Digital Health Science Digest: Issue 4

Posted | Posted in Digital Health Science Digest

The Digital Health Science Digest is a bimonthly newsletter compiled by Duke Digital Health. We bring you the most interesting research publications, policy news, and other fun digital health science stuff.

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Issue 4



  • Clinics & health centers faced barriers like lack of funding, limited resources, and problems integrating mHealth solutions into existing EHR systems. These led to low adoption of digital health, according to a 2013 Commonwealth Fund survey.   

  • A potentially awesome intervention tool: Spotify’s app will now read your phone’s accelerometer and can play music that can match a person’s pace while s/he runs/walks. 

  • Another great tool for nutrition research: Google’s Im2Calories can calculate calories from a photo! The system determines the depth of each pixel, matches the results to a nutrition database, and approximates portion size based on the relative size of the plate it’s on. You have at least a year to secure funding to use it; it probably won’t be released for a while…

  • Are you looking for the “ultimate compilation of essential tech statistics”? Well, look no further: Mary Meeker’s annual Internet Trends report just came out! 


  • The FCC voted on a set of bills to increase technology access for the deaf and blind: one bill will provide cell phones to low-income deaf and blind people, and the other will make emergency video information accessible to deaf and blind people via smartphone, tablet, and laptop.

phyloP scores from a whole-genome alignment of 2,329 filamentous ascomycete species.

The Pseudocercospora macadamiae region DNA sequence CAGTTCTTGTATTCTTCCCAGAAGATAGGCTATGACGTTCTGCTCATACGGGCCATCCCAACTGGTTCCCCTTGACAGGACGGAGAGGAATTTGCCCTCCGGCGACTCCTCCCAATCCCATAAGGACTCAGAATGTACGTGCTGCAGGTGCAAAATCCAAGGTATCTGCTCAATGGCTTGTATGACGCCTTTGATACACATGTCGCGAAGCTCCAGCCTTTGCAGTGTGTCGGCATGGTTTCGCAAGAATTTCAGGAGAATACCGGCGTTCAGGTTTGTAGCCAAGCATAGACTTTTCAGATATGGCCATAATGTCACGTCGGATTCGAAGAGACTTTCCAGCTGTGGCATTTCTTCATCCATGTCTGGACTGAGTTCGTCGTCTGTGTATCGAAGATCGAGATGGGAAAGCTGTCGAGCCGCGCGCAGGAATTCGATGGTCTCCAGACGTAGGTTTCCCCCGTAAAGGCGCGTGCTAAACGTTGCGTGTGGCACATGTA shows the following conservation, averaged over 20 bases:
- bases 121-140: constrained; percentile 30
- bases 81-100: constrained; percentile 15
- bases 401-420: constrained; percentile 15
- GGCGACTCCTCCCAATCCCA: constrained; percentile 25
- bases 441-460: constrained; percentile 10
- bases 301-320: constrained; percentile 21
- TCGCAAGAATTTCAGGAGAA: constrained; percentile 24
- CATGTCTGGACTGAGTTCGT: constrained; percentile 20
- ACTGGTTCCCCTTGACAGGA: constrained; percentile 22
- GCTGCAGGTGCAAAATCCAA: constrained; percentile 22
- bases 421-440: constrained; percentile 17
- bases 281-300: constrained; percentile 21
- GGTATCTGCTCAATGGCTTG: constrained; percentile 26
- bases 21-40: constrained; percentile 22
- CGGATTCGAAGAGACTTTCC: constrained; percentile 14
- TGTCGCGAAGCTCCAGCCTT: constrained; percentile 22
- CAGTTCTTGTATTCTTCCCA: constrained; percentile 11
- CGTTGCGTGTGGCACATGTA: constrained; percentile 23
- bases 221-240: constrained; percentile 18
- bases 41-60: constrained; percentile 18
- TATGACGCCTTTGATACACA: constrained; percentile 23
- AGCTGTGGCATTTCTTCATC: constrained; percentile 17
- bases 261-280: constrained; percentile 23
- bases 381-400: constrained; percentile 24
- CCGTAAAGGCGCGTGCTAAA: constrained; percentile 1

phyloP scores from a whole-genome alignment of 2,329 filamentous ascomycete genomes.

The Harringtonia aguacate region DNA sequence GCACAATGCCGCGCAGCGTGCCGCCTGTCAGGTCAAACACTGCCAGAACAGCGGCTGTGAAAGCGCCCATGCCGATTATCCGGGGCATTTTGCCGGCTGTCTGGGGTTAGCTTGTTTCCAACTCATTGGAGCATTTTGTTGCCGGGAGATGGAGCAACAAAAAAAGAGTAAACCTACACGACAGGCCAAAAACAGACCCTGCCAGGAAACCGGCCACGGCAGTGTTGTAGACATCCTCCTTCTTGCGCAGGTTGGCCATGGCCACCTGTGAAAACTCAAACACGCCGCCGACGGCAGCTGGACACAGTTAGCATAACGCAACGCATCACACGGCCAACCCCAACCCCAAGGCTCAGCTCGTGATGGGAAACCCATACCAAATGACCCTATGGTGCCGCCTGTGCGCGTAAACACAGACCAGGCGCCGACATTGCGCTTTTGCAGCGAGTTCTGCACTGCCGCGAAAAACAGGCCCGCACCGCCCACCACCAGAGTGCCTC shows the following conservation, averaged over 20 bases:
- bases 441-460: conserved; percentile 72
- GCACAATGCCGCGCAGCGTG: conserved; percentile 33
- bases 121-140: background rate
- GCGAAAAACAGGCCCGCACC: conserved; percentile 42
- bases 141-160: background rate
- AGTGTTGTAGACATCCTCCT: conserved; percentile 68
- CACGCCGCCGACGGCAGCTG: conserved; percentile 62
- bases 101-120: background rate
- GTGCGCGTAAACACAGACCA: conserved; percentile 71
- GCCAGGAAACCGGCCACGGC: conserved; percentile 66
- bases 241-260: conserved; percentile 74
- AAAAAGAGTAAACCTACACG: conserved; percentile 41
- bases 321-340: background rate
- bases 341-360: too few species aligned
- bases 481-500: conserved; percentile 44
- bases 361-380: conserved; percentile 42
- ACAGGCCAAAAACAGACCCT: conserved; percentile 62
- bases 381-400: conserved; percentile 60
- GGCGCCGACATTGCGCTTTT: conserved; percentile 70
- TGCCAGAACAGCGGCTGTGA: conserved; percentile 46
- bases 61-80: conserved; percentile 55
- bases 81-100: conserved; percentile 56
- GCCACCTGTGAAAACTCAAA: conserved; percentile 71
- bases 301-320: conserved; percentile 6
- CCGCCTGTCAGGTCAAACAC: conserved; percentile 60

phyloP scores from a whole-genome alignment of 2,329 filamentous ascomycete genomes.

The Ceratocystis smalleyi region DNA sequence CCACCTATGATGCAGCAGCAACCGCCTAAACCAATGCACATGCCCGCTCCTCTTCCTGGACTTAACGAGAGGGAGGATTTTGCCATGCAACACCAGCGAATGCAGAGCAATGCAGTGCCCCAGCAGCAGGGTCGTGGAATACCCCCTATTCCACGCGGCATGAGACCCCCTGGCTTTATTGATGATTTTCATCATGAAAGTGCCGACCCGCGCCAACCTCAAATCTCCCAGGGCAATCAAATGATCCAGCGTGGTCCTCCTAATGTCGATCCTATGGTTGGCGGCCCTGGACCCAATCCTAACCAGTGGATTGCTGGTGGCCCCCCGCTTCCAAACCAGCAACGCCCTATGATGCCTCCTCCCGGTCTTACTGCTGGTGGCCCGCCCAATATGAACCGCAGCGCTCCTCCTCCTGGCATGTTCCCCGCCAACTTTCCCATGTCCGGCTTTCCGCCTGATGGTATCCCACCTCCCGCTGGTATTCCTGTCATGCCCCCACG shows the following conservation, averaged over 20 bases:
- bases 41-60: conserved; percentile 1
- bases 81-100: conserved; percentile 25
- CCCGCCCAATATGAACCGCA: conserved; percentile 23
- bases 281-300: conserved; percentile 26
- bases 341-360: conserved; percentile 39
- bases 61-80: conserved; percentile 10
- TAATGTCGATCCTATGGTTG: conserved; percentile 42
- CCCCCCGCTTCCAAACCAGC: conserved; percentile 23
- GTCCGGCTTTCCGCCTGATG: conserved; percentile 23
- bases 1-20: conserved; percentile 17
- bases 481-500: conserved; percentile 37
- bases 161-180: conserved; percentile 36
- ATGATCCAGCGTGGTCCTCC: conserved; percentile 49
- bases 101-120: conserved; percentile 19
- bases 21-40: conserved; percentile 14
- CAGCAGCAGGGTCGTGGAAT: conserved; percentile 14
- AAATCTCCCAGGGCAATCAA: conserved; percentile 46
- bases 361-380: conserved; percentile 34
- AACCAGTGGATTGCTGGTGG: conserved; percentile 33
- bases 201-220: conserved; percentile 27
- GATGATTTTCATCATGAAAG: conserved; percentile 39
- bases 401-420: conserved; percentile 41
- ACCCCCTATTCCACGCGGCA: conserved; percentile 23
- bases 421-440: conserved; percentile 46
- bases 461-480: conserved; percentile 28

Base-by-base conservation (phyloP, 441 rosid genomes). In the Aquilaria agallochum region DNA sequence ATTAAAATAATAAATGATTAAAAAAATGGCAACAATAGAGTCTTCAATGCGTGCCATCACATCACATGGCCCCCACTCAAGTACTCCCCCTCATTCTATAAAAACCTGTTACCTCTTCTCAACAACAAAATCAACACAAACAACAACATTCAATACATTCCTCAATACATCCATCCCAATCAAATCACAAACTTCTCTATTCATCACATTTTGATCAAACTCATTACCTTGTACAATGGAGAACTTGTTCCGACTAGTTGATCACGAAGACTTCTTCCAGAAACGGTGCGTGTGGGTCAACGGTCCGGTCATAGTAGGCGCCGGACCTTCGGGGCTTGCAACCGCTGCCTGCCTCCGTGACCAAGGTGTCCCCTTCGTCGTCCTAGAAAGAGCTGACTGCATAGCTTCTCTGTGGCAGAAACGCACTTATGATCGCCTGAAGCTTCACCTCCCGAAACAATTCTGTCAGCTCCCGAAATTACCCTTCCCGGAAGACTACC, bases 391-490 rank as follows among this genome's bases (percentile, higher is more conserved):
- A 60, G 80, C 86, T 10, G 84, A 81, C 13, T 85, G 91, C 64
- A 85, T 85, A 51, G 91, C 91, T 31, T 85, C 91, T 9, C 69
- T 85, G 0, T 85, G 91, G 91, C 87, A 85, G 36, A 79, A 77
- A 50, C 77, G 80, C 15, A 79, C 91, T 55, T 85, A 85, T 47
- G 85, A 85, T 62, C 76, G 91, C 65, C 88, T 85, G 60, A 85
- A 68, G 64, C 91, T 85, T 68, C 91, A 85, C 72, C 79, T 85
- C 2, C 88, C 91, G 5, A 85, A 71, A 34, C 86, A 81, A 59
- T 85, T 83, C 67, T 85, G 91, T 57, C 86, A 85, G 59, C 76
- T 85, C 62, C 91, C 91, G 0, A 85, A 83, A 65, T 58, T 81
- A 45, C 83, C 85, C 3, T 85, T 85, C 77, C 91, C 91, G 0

• Veterans may soon have increased access to telemedicine. The “Veterans E-Health and Telemedicine Support Act of 2015” (H.R. 2516), would allow VA providers to practice telemedicine across state lines and enable them to treat veterans wherever they’re located – including their homes, clinics and community health centers – instead of at a VA facility.

  • The Subcommittee on Communications, Technology, Innovation, and the Internet held a hearing on Tuesday on the FCC’s Lifeline program, which subsidizes monthly telephone services for low-income participants. Part of the hearing focused on the addition of broadband services. You can watch the hearing here.



  • The Economist had a nice article about the advantages of small data on healthcare delivery. 

  • More videos from this year’s mHealth@Duke conference are up! Check out the following sessions:

    • Dr. Zubin Eapen presents on a pilot study using connected e-scales and Apple’s HealthKit for remote weight monitoring for congestive heart failure.
    • Dr. Lisa Hightow-Weidman from UNC discussed her current mHealth projects on HIV prevention & treatment for young men who have sex with men.  
    • Dr. Veena Misra from NC State University presented her team’s work on self-powered, wearable sensors.

  • We participated in a Tweetup about healthcare in Durham sponsored by @DurhamCares! This Tweetup focused on healthcare access in Durham. Find the storify of the Tweetup here

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